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THE NORMAN 153

Clairvaux, his pleasant valley. All praised him as the Father of the Fatherland. A letter to his monks preceded him, closing with a cry of joy: "So then we are coming! We are coming in joy, in the raiment of peace. Surely these are beautiful words, but the reality is still more beautiful. It is so beautiful that anyone who does not rejoice in it must be a fool or a scoundrel." A year later he was to sense the fate of all political master-minds. Letters from the Pope he had protected let him feel how deeply the Curia resented his inter- ference in its activities. But doubtless it is only a glowing fragment of his always very emotional style which one sees in his reply that now he has been completely and unexpectedly cast off. His courage and zeal did not leave him, nor did the power fade from the mission with which his soul was aglow.

In 1139 Innocent II assembled a General Council in the Lateran and hurled the ban against Roger, his unflinching opponent. Then he himself took the field against the Normans, because there was no help to be expected from the Hohenstaufen King, Conrad III, who had succeeded Lothar in 1138, and who was now hard pressed by the warring Guelphs. The expedition failed as miserably as had that which Leo IX once led against the Normans. The Pope was made a prisoner. He had to free the Sicilian from the ban and recognize his right to the crown.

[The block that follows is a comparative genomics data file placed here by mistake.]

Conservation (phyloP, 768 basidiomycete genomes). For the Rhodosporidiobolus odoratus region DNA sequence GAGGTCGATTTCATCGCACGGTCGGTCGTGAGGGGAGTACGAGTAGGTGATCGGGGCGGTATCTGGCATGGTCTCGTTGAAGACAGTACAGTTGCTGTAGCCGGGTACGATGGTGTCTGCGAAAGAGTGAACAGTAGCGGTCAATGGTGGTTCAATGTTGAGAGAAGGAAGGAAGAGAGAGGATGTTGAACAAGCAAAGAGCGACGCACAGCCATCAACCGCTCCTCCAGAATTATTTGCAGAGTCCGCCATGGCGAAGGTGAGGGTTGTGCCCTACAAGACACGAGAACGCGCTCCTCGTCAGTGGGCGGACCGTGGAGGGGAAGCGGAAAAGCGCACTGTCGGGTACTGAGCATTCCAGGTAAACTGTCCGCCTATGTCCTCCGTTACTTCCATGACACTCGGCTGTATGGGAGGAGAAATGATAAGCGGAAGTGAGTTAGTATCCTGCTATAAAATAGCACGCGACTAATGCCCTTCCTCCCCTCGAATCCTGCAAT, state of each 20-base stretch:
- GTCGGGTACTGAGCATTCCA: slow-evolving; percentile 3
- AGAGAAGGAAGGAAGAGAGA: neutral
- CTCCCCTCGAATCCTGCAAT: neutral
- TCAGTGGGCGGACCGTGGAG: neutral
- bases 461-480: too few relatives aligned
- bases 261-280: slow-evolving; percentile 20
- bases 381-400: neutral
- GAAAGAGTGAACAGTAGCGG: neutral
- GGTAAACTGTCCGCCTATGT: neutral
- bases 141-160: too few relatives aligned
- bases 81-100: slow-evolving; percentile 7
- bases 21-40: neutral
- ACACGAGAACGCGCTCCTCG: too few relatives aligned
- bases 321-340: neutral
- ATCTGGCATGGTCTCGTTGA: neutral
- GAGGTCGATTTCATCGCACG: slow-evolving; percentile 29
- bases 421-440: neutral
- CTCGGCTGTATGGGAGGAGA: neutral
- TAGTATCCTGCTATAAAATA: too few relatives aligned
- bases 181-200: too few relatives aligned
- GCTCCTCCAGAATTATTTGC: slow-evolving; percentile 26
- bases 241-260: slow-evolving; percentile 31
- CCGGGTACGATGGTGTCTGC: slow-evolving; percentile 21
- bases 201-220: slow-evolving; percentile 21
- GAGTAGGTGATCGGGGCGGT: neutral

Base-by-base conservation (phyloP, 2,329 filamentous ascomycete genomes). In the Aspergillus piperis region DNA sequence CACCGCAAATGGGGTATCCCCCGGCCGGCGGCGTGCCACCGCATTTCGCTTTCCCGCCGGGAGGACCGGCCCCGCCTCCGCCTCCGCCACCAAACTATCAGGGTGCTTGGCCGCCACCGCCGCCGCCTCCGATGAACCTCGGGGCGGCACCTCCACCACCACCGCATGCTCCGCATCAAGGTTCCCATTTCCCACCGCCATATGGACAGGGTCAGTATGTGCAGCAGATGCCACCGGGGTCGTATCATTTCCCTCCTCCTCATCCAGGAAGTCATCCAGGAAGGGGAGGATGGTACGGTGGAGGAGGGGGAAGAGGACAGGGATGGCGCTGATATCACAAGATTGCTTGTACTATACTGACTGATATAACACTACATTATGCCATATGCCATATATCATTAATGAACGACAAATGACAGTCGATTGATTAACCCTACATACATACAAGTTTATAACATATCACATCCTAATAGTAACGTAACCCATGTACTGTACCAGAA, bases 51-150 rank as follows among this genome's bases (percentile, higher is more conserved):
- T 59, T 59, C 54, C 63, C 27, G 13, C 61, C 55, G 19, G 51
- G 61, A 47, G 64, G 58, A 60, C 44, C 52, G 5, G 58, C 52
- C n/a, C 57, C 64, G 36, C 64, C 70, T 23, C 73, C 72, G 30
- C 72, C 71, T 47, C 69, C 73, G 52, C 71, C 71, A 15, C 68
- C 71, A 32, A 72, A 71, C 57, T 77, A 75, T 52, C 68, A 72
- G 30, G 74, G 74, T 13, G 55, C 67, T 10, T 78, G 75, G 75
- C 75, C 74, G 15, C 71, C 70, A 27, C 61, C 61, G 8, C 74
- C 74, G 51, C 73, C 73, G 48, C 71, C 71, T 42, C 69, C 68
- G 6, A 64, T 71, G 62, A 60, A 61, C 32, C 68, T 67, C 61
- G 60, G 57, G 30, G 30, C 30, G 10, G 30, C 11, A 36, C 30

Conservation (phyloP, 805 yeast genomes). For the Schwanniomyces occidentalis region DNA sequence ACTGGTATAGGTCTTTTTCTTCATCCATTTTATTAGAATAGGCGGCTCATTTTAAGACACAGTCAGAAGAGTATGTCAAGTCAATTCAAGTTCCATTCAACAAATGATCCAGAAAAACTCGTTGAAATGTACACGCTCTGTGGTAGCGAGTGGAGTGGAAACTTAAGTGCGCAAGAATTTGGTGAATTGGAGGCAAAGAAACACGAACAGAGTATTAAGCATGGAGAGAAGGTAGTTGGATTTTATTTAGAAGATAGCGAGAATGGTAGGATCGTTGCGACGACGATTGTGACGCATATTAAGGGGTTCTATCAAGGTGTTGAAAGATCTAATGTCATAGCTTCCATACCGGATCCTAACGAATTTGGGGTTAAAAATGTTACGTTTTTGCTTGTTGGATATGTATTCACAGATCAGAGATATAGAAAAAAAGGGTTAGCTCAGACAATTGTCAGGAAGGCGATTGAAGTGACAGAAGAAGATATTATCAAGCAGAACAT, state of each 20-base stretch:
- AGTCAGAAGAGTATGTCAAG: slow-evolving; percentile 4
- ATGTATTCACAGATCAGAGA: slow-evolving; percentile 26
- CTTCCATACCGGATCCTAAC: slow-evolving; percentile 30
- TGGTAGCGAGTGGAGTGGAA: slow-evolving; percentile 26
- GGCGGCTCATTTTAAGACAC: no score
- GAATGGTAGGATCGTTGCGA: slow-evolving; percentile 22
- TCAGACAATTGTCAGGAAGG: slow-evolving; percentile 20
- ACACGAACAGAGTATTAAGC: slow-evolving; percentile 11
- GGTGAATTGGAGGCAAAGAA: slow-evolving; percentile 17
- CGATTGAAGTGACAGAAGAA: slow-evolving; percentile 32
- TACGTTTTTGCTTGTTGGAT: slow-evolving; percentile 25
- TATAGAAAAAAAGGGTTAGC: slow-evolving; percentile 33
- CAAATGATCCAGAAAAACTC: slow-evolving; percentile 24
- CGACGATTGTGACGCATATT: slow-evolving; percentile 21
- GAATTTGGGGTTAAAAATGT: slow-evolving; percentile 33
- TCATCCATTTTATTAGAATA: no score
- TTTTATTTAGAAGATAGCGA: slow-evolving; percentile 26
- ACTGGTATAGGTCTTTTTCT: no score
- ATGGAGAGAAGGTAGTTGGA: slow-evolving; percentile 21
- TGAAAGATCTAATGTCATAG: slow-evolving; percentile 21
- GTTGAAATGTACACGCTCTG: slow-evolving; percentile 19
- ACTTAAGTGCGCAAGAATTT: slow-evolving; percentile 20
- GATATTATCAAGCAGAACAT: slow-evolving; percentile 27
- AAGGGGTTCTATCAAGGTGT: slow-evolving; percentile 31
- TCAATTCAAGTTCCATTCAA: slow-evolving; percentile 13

Signs that Rome was strengthening its opposition to the German Imperial idea were visible during the final year of this eventful pontifi- cate. The city was not uninterested in the powerful Lombard move- ment in favour of municipal freedom and civil autonomy. This demo- cratic struggle against feudal powers now began to alarm both the Empire and the Papacy because it was a threat to undermine their common basis the theocratic conception of the two powers, an ecclesiastical hierarchy and a dependent secular hierarchy. This was a real innovation in the life of mediseval society, cutting deeper than any previous change, and the Romans joined forces with it, though to be sure they merely trotted along far in the wake of the Lombard revolu- tion. They rebelled against the Papal rule of the city, and against Innocent's refusal to permit the destruction of Tivoli, the most im- portant southern bulwark of Rome, in punishment for a rebellion which had broken out there. To the indignation of the Romans, the


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